Perspective control with tilt-shift lenses or in Lightroom?

All photographers know that perspective control is very important in architectural photography. Most, if not all, architectural photographers have tilt-shit lenses or technical cameras in their bags, while others choose to do perspective control in Adobe Photoshop or Adobe Lightroom. So, if it can be done in post-processing, why would people invest in these specialty lenses? Let’s find out the differences.

Perspective control with a tilt-shift lens

The image below was shot with Canon 5DS and Canon 17mm f/4 tilt-shift lens, with the lens shifted up about 6 millimeters to correct the perspective.

Perspective control with tilt-shift lenses by Ting-Li Lin

Perspective control in Lightroom

The image below was shot with the same camera and lens, with no shifting on the lens. In order of cover the building, the camera had to be pointed up. As a result, all the parallel lines of the building becomes converging lines, which is not usually desirable in this type of architectural photography. Fortunately, it can be easily fixed in post-processing, such as in Photoshop or Ligthroom.

Without perspective control

In Lightroom, the tool is located under the Lens Corrections panel. On the Manual tab, one can adjust the Vertical perspective to make the converging lines back to parallel lines, and thus the perspective is “corrected.” After the correction, as you can see, some parts of the image are cropped out, and there is nothing at the two lower corners. So further cropping is needed.

Perspective control in Lightroom

Depending on your preference or what’s in the image, you can crop the image with the original aspect ratio — in this case, 2:3.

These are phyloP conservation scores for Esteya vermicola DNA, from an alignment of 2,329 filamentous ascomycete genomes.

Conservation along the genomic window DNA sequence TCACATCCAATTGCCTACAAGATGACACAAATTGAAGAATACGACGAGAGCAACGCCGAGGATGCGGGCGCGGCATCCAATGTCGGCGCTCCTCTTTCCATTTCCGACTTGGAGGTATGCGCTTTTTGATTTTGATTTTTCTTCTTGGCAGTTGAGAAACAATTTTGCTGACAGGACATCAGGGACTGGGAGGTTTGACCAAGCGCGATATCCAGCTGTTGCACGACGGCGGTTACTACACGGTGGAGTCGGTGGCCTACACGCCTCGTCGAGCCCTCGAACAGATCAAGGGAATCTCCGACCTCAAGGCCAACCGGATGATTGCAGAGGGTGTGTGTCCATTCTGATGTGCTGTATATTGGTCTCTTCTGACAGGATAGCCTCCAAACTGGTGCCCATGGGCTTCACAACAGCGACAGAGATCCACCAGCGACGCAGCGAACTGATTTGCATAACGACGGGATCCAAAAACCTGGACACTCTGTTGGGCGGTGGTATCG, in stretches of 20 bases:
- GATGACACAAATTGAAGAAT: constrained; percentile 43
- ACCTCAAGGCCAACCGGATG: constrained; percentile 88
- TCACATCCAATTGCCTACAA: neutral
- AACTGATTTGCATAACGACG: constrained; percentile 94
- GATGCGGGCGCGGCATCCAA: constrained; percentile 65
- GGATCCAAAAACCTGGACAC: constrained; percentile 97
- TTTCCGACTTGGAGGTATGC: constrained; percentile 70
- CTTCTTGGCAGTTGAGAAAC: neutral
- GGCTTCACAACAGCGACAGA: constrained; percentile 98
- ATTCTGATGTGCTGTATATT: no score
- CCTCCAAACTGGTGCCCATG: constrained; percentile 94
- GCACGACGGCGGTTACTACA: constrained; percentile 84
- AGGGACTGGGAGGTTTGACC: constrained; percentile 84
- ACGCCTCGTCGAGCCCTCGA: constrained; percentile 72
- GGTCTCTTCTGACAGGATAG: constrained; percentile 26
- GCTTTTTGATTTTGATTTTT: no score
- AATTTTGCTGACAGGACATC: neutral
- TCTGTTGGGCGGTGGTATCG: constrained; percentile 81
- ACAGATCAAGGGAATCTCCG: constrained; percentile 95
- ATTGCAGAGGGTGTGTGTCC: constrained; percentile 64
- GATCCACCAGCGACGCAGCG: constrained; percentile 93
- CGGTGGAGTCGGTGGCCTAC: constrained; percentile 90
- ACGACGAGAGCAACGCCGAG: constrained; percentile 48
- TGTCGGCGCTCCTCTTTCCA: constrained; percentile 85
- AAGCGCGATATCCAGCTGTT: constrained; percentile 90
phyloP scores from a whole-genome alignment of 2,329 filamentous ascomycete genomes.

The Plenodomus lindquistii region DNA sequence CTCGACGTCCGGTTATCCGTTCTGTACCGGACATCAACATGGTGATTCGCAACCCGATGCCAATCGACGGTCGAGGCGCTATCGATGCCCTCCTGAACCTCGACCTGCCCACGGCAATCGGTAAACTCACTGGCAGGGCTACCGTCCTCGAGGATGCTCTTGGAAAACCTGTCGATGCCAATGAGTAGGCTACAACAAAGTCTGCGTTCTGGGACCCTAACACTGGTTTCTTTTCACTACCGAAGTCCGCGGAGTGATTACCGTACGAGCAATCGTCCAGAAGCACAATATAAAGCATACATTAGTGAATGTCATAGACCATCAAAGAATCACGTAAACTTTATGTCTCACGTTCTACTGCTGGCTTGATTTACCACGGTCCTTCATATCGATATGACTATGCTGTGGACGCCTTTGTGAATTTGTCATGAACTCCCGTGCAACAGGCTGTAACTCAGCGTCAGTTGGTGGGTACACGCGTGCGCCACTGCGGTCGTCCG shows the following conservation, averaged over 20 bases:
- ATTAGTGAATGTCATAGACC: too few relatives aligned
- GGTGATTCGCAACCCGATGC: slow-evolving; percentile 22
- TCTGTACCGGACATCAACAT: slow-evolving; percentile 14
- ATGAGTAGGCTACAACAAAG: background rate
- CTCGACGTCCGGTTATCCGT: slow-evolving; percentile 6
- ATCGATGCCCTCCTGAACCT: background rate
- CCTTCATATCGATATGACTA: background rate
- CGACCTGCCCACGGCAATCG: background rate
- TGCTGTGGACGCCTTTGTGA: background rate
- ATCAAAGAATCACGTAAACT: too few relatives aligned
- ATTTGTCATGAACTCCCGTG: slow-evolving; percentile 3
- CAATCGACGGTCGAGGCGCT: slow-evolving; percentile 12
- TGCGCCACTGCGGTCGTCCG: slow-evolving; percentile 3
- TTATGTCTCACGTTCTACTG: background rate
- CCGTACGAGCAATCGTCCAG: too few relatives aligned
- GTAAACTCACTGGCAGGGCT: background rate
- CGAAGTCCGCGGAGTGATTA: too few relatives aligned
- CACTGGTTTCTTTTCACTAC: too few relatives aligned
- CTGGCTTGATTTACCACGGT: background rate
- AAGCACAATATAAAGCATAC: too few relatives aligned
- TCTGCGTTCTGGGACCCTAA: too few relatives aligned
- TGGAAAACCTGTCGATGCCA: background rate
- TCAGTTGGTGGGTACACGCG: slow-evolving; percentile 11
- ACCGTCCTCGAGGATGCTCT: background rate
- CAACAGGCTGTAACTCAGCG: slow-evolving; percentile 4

Perspective control in Lightroom after cropping 2:3

Or you can crop the image so that it contains the most of the image area — in this case, the aspect ratio is about 5:7.

Perspective control in Lightroom after cropping 5:7


In this demonstration, the final results from Lightroom do not look very different from the very first image. Due to the cropping, we lost some part of the image on top and some on the two sides. It’s not a big deal for this particular shot. If there were architectural features toward the edges of the image, however, one needs to be very careful with composition when a tilt-shift lens is not available. Additionally, the camera has to be moved back a little bit in order to cover the same field of view. Sufficient practice may reduce the amount of guesswork here.

Perspective control comparison

With Canon 5DS’ 50.6 Megapixel sensor, this amount of cropping may not have much impact when a large print is called for. So digital perspective control is indeed a good and cheaper alternative to tilt-shift lenses. But when precise framing is required or when there is no room to back the camera, tilt-shift lenses are not replaceable. That’s why professional photographers invest in such lenses. We need equipment that can perform in every situation, not just 90% of the time.

Of course, tilt-shift lenses provide not only shifting mechanism but also tilting mechanism. The latter is very useful for landscape photography, and I’m not aware of any software that can replace it.

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